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Abstract: We present an inverse modeling approach for reconstructing the effective thermal conductivity of snow on a daily basis using air temperature, ground temperature and snow depth measurements. The method is applied to four sites in Alaska. To validate the method we used measured snow densities and snow water equivalents. The modeled thermal conductivities of snow for the two interior Alaska sites have relatively low values and reach their maximum near the end of the snow season, while the conductivities at the two sites on the Alaskan North Slope are higher and reach their maximum earlier in the snow season. We show that the reconstructed daily thermal conductivities allow for more accurate modeling of ground...
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This report is structured around the specific objectives in the format of three stand-alone manuscripts that are in the process of submission to peer-reviewed journals. The first manuscript includes objectives 1-2, the second manuscript addresses objective 3, and the final manuscript objective 4. The overarching goal of the proposal was to understand how both recently experienced and projected water temperatures might influence population-specific patterns of embryo incubation, timing of hatching and fry emergence, and survival of sockeye salmon embryos. Additionally, we sought to explore the potential for adaptation in a heritable threshold life history trait that shapes whether an individual migrates to the ocean...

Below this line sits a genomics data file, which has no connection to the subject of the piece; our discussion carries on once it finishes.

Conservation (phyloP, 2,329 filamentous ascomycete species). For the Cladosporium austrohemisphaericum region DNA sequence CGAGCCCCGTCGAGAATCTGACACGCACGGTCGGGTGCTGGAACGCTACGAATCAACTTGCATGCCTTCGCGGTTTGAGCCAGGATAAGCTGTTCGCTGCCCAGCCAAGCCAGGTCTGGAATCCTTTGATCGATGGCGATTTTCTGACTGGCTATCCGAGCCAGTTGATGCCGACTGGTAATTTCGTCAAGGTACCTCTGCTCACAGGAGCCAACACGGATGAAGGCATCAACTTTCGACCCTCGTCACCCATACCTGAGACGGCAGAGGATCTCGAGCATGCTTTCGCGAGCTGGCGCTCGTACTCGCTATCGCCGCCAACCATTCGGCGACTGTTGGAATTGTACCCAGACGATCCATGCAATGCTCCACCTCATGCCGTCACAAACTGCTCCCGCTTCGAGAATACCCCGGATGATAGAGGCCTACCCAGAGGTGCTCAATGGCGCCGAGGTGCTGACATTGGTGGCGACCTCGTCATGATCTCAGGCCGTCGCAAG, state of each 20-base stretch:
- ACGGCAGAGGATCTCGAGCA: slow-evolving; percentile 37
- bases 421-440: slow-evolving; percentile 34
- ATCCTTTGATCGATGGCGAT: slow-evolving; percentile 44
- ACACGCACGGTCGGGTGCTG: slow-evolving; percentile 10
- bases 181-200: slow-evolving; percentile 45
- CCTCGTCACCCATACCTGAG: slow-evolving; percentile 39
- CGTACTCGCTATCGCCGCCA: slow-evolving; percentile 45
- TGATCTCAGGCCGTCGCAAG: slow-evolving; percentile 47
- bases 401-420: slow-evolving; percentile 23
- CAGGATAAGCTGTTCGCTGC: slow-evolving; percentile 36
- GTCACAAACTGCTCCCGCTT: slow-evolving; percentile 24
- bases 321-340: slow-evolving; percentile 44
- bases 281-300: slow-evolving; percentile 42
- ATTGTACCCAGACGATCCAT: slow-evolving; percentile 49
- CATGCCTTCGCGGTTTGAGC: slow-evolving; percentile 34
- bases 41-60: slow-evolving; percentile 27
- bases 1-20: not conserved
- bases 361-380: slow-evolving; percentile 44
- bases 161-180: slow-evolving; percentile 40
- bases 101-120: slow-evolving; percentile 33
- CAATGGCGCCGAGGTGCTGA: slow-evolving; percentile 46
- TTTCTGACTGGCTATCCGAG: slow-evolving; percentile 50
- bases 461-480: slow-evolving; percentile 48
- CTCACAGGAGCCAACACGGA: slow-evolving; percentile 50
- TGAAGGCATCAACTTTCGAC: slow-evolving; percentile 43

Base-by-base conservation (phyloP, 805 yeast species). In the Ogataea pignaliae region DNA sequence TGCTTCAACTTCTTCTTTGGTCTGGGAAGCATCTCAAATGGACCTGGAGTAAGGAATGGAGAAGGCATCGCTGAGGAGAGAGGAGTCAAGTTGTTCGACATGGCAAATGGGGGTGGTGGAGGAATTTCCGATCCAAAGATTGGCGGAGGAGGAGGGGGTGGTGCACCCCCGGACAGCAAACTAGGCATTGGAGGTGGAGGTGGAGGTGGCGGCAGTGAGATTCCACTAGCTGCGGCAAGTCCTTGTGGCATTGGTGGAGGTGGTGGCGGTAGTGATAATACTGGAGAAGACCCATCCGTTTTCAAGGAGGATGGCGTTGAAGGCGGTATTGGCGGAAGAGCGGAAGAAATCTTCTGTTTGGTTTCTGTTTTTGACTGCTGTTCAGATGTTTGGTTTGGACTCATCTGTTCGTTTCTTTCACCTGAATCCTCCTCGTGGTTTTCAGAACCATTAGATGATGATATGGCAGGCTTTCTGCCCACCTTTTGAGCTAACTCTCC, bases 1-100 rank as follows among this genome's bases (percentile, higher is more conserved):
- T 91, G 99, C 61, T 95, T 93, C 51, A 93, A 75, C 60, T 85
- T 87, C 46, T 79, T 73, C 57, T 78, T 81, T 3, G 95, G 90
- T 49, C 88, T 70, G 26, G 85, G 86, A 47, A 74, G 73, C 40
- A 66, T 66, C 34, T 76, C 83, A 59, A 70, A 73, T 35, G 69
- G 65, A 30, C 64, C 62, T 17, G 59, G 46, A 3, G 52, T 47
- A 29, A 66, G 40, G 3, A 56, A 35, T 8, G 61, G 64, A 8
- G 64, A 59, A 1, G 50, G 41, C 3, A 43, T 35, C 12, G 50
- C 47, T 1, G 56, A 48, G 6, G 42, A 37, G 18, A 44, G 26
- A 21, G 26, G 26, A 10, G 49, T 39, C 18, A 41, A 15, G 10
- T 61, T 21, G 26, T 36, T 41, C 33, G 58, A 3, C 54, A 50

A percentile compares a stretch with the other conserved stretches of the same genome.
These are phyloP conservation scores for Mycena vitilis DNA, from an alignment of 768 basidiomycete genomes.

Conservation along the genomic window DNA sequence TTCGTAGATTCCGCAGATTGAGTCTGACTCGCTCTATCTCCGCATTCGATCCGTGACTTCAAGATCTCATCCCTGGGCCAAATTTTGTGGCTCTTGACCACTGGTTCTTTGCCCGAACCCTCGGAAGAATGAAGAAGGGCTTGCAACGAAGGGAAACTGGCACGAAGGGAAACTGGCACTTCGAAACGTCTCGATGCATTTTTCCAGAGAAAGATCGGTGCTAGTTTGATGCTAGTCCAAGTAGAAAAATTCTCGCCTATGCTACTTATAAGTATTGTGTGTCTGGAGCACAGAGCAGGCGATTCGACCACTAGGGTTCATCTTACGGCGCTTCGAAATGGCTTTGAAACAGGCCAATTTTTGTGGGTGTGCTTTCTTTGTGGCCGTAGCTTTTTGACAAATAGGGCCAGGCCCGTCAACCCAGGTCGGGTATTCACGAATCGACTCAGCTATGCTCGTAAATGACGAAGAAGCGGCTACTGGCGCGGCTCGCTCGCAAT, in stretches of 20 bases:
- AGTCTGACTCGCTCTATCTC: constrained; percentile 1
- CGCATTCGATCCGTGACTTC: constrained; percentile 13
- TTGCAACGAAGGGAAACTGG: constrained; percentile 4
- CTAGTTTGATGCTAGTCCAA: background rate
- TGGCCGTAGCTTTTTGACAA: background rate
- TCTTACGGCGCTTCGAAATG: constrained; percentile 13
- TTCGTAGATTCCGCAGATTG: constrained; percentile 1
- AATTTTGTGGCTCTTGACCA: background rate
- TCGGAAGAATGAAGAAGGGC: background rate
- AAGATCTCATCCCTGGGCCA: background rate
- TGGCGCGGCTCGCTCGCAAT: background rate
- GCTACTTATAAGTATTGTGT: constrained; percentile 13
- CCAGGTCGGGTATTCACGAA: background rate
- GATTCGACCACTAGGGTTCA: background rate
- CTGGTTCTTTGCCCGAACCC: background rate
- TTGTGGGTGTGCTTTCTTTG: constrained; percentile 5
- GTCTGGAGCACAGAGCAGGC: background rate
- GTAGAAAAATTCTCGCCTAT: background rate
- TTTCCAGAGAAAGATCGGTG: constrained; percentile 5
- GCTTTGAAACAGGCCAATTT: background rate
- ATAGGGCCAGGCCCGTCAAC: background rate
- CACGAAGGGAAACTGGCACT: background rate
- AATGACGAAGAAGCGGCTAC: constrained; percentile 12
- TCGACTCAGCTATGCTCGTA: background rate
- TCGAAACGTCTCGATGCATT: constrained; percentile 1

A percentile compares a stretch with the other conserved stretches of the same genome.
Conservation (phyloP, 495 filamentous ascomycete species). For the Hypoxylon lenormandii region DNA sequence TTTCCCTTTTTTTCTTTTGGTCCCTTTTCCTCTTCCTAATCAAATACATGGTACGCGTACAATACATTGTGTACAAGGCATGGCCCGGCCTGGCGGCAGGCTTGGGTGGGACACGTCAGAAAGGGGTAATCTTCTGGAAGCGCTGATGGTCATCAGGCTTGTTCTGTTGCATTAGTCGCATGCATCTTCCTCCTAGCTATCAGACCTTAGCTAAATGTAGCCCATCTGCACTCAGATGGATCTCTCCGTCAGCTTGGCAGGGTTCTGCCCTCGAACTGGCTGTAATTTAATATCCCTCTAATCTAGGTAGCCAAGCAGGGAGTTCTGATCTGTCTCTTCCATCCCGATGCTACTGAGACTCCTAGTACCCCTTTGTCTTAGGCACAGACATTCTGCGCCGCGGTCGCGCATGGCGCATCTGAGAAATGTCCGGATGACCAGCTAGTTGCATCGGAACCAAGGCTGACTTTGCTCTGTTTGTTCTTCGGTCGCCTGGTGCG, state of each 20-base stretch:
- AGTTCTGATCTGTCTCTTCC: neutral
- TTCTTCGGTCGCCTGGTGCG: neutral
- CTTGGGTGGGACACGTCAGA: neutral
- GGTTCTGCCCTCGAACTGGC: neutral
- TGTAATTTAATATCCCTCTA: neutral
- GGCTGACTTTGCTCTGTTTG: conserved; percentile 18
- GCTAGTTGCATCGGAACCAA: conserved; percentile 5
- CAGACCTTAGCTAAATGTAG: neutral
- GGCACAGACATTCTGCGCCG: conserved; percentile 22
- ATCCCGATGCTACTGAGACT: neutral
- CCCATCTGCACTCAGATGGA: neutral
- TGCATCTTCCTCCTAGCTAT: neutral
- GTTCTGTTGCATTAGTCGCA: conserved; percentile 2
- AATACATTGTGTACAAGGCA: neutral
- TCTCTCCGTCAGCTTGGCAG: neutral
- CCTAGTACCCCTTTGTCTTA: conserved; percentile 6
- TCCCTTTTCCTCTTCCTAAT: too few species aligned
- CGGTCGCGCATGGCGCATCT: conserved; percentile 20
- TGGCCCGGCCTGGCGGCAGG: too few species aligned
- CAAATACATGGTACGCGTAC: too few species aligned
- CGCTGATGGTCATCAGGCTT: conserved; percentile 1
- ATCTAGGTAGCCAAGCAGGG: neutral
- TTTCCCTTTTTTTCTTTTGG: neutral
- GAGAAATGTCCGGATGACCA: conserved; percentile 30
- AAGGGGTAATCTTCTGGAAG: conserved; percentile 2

Abstract (from http://www.sciencedirect.com/science/article/pii/S0165232X1400038X#): We present an inverse modeling approach for reconstructing the effective thermal conductivity of snow on a daily basis using air temperature, ground temperature and snow depth measurements. The method is applied to four sites in Alaska. To validate the method we used measured snow densities and snow water equivalents. The modeled thermal conductivities of snow for the two interior Alaska sites have relatively low values and reach their maximum near the end of the snow season, while the conductivities at the two sites on the Alaskan North Slope are higher and reach their maximum earlier in the snow season. We show that the reconstructed...


map background search result map search result map The Effect of Snow: How to Better Model Ground Surface Temperatures Final Report: Temperature, phenology, and embryo survival in Western Alaska sockeye salmon populations: the potential for adaptation to a warming worl The Effect of Snow: How to Better Model Ground Surface Temperatures Final Report: Temperature, phenology, and embryo survival in Western Alaska sockeye salmon populations: the potential for adaptation to a warming worl